By  on May 11, 2007

WASHINGTON — Apparel imports from China are soaring, increasing 46.5 percent in March, more than a year into the three-year regimen of quotas the Bush administration negotiated in late 2005.

Chinese apparel imports for the month totaled 429 million square meter equivalents, valued at $1.3 billion. In all, 34 types of apparel and textiles are under quota, part of the November 2005 deal reached between the U.S. and China that lasts through 2008. The deal was intended to protect U.S. textile companies from imports and bring calm to apparel trade that was disrupted by the stop and start of safeguard quotas.

In March, 27.4 percent of the apparel imports, by volume, were under quota. The year-over-year increase was driven partly by shipments of cotton nightwear and cotton dresses, which were limited by quota, and women's cotton trousers, a category covered by the restraints. China's apparel and textiles imports grew 18.3 percent in March, to 1.3 billion SME, according to a Commerce Department report released Thursday.

"The trade has just gotten into the groove," said Julia Hughes, senior vice president of international trade for the U.S. Association of Importers of Textiles & Apparel, who noted this year's increase was inflated because of a slow start for the quota system last year.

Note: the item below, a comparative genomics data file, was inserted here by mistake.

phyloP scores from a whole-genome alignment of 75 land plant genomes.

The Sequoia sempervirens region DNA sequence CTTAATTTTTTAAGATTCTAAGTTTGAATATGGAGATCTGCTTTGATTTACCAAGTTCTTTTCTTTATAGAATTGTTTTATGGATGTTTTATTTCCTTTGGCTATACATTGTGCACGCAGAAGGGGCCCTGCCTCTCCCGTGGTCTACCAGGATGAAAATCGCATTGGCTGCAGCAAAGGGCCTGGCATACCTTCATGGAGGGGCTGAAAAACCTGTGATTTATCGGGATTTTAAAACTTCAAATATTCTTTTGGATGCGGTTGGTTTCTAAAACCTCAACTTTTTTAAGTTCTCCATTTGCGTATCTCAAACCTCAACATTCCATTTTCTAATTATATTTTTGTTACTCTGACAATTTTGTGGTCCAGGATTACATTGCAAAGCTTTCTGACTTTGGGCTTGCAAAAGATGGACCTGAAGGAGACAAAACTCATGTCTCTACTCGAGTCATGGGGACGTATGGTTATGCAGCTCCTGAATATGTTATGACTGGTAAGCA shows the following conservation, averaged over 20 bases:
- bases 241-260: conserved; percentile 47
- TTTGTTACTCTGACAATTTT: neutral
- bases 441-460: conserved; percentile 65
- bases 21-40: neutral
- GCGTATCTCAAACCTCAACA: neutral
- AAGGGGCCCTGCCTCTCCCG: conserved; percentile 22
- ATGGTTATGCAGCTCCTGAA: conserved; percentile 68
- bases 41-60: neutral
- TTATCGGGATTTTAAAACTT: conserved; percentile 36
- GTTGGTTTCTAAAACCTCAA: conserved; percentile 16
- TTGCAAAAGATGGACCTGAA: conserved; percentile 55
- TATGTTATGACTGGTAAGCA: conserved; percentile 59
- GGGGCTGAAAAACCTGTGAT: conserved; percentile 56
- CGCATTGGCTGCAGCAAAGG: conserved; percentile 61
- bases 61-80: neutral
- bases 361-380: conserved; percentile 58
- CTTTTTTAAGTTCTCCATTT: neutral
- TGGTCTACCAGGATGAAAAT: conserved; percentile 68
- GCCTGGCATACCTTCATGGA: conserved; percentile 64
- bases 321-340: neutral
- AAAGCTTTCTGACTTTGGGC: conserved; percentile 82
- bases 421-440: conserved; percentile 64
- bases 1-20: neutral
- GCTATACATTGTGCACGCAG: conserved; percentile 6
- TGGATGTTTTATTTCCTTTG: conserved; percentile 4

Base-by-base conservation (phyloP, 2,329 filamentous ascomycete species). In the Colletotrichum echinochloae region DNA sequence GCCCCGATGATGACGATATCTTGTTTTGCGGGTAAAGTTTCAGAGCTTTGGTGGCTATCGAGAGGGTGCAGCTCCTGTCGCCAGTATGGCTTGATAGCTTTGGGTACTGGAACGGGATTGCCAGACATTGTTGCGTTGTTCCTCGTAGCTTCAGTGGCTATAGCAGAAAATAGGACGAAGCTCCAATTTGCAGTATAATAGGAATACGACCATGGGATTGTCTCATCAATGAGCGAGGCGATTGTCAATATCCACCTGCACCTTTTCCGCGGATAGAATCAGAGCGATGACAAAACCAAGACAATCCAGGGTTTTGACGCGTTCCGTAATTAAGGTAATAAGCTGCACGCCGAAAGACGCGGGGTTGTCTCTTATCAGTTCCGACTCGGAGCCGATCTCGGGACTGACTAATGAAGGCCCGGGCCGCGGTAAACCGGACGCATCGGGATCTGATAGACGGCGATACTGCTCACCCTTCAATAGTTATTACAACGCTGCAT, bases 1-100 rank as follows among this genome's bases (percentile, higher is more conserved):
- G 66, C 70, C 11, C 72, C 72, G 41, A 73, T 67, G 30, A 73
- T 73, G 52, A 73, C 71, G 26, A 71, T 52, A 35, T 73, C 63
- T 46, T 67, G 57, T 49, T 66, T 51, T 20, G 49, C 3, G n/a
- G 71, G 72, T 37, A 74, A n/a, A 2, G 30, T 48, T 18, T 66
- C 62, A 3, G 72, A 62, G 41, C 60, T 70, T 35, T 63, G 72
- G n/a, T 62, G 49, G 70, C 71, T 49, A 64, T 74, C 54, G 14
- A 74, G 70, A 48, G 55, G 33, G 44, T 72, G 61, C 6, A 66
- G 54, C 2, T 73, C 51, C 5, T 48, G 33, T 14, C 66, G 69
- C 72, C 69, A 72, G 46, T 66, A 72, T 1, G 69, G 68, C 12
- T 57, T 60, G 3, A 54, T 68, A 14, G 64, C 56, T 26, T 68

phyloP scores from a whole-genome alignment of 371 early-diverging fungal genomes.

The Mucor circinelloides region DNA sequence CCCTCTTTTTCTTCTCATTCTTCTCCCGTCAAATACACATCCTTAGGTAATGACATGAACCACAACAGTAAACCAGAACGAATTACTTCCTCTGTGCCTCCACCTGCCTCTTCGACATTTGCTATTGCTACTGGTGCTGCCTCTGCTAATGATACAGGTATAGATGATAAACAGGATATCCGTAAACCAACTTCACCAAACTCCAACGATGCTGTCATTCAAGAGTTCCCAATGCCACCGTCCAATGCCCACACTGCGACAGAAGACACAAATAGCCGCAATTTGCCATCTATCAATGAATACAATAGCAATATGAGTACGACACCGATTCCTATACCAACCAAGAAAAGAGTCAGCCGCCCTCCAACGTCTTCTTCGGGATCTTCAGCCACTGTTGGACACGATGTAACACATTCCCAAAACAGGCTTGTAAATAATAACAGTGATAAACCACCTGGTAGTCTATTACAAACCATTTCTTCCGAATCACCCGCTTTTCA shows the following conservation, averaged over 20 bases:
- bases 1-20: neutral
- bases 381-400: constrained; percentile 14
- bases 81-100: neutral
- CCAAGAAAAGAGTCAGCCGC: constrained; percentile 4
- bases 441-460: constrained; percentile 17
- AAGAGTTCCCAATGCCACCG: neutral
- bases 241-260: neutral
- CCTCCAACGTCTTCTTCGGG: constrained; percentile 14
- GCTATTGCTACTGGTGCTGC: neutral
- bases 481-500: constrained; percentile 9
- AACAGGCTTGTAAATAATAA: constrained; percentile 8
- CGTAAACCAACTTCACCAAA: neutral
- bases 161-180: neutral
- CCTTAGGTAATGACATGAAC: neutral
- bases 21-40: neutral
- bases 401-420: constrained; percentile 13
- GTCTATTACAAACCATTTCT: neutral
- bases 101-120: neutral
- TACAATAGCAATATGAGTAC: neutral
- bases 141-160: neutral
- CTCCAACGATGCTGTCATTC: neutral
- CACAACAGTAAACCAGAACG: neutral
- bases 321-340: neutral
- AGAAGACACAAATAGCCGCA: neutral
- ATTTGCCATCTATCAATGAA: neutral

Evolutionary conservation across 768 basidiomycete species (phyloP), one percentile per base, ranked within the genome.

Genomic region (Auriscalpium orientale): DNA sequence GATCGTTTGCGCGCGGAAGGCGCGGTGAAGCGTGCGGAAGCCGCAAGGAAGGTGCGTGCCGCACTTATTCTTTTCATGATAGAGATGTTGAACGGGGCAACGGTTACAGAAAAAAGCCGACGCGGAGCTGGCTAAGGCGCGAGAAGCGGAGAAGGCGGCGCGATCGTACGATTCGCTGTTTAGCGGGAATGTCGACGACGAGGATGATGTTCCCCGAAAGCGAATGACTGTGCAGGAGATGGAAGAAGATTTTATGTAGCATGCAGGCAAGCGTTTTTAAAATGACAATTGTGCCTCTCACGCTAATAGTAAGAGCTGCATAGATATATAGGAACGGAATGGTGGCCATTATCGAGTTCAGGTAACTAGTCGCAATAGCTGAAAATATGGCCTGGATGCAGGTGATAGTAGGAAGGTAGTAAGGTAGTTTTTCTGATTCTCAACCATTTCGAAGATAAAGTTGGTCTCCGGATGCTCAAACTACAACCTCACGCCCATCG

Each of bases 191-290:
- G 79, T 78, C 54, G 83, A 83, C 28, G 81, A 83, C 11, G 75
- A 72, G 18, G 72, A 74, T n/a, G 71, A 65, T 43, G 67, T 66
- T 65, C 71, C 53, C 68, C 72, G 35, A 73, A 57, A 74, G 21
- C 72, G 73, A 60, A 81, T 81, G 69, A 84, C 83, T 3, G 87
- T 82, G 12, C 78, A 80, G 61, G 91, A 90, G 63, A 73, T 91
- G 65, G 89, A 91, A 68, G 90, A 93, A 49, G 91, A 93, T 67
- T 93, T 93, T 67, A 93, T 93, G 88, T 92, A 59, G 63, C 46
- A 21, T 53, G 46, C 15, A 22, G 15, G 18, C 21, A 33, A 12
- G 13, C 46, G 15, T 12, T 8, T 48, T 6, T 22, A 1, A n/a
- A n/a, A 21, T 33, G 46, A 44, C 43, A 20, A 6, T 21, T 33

Trade is steadier than under safeguards, when restraints could be imposed unpredictably, but employment at U.S. apparel and textile producers has continued to wane; 29,000 jobs were lost in the 12 months ended April 30.

"Necessary, but not nearly sufficient," was how Charles McMillion, president and chief economist of MBG Information Services, described the quotas. "There are things that public policy can do, and the quotas did provide a very important, if brief, respite for many companies in the industry. It gave at least a few of them a little bit of breathing space."

China is routinely assailed by textile concerns and lawmakers in Congress for what they argue are a series of unfair advantages, from a managed currency that reduces their prices to state subsides.

The boost from China, as well as increases from El Salvador, India, Bangladesh and Vietnam, drove up total apparel and textile imports 2.2 percent, to 4.1 billion SME valued at $7.5 billion. Pakistan, Canada and Mexico all lost share in the import rally.Higher oil prices and, to a much lesser extent, apparel imports, pushed the U.S. deficit in goods and services to $63.9 billion, the largest such deficit in six months. The deficit in goods with China, however, narrowed to $17.2 billion from $18.4 billion in February.

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